Greenough’s Chanting Cherubs

Susan Fenimore Cooper

Letter to the Editor in Putnam’s Magazine, Vol. V (New Series), No. XXVI (February 1870) (pp. 241-242).

Mr. Editor:

In Mrs. Hawthorne’s very pleasant record of travels, 1 recently published, there is an allusion to this beautiful work of Mr. Greenough, in which an erroneous impression is given as to its origin. It is but an act of justice to the memory of the sculptor to remove this impression. Without touching upon the point of Mr. Greenough’s talent, of which his later works must be the best test, we merely give to-day the facts connected with the group of the Chanting Cherubs — which must always possess a certain interest, independently of its beauty, having been one of the very earliest of the superior works of American sculpture. It dates from forty years ago — a whole era in American art — and especially so in sculpture. The winter of 1828 found Mr. Fenimore Cooper in Florence, where he had an apartment in the Casa Ricasoli, and the few Americans then passing through Florence, generally found their way to his rooms, and enjoyed the glow of the noble wood-fires he delighted in building on that Italian hearth. Among these was Mr. Horatio Greenough. Mr. Cooper soon became deeply interested in the young sculptor, whose high personal character, frankness, uprightness, and generous nature won the entire respect and regard of his older friend. There were weeks during that twelvemonth when Mr. Cooper and Mr. Greenough were the only Americans then in Florence. they were very frequently together.

Mr. Cooper from early manhood had always felt a deep interest in works of art, and was especially anxious that the native genius which he knew to exist in America should be fairly developed, both in painting and in sculpture. He had been among the earliest friends of Mr. Cole. He now wished that the young sculptor should attempt something more than a bust. Among those grand works of art which throng the Italian galleries, and have been the delight of the civilized world for ages, is the Madonna del Baldachino of Raphael, now in the Pitti Palace, a picture which would, no doubt, be more vaunted, were it not in the same collection with the Madonna della Seggiola. Unlike this last, with its two sublime figures — said to have been first sketched from nature on the head of a wine cask, in a Roman vineyard — the Madonna del Baldachino is a large picture, giving full expression to a varied devotional spirit, in the faces and figures of saints, angels, and cherubs. At the very lowest point of the whole picture stand two lovely little cherubs, chanting from a scroll — they belong to the numerous cherub family of Raphael, unapproached by other painters, instinct with a supernatural loveliness and innocence, far beyond all beauty of earthly childhood. If not entirely equal to those marvellous cherubs of the Dresden Madonna, whose heavenly eyes appear to reflect the mysteries of eternity, the wisdom of an ever-living infancy — they yet belong to the same choir. At one of his earliest visits to the gallery, these cherubs attracted the admiration of the American traveller; peculiarly fond of children, doting on them in fact, he gradually gave those pictures faces something of the affection belonging to the living. He never went to the gallery without greeting them, without pausing before them. They were his delight during the year he passed in Florence. On one occasion when the young sculptor accompanied him to the gallery, he proposed to him to copy these lovely children in marble.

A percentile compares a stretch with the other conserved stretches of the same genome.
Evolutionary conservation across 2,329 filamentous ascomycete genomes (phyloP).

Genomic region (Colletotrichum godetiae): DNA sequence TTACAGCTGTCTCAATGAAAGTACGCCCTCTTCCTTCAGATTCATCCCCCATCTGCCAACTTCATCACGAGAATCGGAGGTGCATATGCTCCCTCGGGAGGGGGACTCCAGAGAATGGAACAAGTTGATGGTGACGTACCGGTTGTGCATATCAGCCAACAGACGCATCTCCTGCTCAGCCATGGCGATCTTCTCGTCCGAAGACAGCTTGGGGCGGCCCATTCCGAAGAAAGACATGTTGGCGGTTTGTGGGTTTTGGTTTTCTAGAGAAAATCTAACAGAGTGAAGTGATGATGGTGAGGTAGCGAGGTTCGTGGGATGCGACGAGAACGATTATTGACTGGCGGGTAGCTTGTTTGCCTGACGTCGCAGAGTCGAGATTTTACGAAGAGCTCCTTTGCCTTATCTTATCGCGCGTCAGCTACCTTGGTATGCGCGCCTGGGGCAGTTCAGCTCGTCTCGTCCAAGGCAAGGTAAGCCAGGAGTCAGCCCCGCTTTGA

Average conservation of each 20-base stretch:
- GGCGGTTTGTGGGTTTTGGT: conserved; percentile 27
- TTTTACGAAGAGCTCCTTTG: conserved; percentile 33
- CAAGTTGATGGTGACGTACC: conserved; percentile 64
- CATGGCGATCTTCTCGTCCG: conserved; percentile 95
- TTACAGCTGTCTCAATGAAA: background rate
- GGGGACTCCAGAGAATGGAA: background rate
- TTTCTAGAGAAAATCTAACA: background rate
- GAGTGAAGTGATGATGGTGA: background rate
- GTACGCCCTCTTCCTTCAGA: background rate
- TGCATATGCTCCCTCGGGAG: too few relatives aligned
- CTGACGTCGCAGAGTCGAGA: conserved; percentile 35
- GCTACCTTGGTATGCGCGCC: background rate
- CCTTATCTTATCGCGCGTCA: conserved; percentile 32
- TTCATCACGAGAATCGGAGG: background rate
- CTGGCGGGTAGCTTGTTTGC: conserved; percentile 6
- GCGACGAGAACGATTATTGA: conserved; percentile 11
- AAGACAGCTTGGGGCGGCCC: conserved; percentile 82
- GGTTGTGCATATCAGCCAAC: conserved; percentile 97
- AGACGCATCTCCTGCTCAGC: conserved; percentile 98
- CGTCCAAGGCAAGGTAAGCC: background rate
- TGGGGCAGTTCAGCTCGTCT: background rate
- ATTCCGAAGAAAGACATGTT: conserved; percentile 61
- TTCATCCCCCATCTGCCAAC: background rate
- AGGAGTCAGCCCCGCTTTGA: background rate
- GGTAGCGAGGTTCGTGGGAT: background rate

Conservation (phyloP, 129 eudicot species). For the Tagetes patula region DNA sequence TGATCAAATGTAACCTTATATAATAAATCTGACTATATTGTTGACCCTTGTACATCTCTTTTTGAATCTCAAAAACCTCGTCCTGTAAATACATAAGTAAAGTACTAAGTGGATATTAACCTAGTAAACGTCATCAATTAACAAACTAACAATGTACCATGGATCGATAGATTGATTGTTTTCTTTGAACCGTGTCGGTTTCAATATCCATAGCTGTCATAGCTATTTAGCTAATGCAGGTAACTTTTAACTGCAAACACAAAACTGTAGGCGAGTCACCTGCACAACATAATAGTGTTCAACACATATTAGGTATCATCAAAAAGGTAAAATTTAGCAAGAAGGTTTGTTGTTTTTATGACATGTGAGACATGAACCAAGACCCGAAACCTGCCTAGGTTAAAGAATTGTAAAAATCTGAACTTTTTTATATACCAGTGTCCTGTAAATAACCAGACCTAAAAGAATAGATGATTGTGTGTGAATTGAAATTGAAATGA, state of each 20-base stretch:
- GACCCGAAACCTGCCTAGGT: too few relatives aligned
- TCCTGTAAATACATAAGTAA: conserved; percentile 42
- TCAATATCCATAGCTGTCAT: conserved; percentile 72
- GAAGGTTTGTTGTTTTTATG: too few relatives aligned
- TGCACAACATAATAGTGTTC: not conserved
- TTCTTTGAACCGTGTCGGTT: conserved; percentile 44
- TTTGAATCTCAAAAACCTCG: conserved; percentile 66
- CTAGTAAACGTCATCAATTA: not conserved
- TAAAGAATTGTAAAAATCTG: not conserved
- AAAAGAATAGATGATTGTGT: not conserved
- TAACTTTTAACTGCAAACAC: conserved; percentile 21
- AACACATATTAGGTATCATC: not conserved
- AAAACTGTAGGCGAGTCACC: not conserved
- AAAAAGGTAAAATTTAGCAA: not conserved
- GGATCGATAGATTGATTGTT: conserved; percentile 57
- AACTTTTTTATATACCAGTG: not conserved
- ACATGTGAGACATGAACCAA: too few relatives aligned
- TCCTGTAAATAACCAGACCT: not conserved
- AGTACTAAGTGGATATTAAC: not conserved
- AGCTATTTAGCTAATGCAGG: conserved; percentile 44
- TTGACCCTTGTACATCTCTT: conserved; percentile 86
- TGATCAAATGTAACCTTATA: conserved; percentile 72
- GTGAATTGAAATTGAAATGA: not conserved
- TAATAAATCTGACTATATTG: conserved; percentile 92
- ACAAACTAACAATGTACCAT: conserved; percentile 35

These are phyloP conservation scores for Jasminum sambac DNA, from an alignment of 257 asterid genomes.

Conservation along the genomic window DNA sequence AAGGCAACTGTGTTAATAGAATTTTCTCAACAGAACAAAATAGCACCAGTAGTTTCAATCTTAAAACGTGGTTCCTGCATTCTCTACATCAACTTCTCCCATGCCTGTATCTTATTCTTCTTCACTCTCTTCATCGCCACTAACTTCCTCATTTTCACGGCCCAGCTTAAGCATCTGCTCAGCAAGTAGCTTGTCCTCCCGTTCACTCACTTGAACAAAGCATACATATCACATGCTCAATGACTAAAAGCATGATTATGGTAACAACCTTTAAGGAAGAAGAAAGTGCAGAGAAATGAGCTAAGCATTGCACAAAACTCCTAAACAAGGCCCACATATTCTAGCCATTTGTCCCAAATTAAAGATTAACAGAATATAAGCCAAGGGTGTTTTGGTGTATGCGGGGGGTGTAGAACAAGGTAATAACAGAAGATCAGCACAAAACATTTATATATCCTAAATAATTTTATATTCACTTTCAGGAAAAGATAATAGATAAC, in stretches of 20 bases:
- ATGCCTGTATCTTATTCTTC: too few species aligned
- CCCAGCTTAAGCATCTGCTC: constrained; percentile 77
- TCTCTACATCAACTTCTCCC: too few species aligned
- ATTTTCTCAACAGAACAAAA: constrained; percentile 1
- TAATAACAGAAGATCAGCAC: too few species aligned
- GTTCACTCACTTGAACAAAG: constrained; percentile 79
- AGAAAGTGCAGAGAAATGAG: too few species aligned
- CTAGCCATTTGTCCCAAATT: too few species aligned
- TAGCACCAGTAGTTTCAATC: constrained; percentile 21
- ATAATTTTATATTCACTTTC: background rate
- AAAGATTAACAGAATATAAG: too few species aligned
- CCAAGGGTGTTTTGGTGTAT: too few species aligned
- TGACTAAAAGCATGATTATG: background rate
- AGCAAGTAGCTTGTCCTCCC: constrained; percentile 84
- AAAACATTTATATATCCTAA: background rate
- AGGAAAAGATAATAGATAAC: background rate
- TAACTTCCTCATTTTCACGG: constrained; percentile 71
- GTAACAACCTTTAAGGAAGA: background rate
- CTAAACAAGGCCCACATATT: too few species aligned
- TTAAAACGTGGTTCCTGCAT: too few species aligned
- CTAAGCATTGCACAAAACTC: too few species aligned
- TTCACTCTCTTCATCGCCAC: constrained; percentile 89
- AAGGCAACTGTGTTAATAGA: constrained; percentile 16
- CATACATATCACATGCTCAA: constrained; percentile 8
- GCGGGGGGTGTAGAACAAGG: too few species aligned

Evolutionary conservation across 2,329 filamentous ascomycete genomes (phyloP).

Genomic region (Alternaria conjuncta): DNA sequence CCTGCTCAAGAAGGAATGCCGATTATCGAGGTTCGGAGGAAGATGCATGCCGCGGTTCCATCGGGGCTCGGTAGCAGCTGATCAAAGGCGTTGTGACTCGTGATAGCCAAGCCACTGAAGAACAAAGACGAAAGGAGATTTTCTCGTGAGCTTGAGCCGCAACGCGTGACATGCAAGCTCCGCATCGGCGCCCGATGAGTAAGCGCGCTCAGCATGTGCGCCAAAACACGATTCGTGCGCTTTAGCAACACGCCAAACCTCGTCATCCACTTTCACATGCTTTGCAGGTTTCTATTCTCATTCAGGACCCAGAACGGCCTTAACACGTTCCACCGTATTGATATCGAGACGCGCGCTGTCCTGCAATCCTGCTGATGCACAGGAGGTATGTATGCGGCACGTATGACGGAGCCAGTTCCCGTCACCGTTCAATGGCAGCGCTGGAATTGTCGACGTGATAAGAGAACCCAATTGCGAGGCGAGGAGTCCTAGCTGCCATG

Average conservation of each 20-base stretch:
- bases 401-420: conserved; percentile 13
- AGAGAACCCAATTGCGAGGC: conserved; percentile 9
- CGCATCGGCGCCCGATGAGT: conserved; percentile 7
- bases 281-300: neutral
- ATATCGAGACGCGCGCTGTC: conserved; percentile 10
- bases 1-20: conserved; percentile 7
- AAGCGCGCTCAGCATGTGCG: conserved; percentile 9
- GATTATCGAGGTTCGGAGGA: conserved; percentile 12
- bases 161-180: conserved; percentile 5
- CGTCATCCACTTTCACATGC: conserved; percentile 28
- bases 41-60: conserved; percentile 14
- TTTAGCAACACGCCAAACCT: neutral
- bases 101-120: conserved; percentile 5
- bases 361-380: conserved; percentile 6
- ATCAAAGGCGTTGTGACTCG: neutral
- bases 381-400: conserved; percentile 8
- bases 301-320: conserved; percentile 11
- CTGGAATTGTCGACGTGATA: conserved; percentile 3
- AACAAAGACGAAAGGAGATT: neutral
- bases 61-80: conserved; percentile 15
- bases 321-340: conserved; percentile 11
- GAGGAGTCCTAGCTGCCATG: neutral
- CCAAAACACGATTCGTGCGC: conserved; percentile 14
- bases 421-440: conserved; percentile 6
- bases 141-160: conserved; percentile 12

Mr. Greenough was much pleased with the idea, and immediately began the work. It was, therefore, no servile disposition to copy which led him to chisel this group. He did so in compliance with the earnest wish of a friend, who became the purchaser of the work. The Chanting Cherubs, when finished, were sent to America, where they were exhibited for the benefit of Mr. Greenough; but the fact that they were copies in marble, of a work of Raphael, was distinctly stated at the time, as giving something of additional interest to the work. To accuse the sculptor of plagiarism on these grounds, is sorely unjust. Had Mrs. Hawthorne been aware of these facts, the paragraph relating to the Chanting Cherubs would no doubt have been differently worded, and the only drawback to the pleasure of reading her charming pages would have been removed.



1 The book in question was Sophia Amelia Peabody Hawthorne (1811-1871), Notes in England and Italy. By Mrs. Hawthorne (New York: G.P. Putnam & son, 1870) — Hugh C. McDougall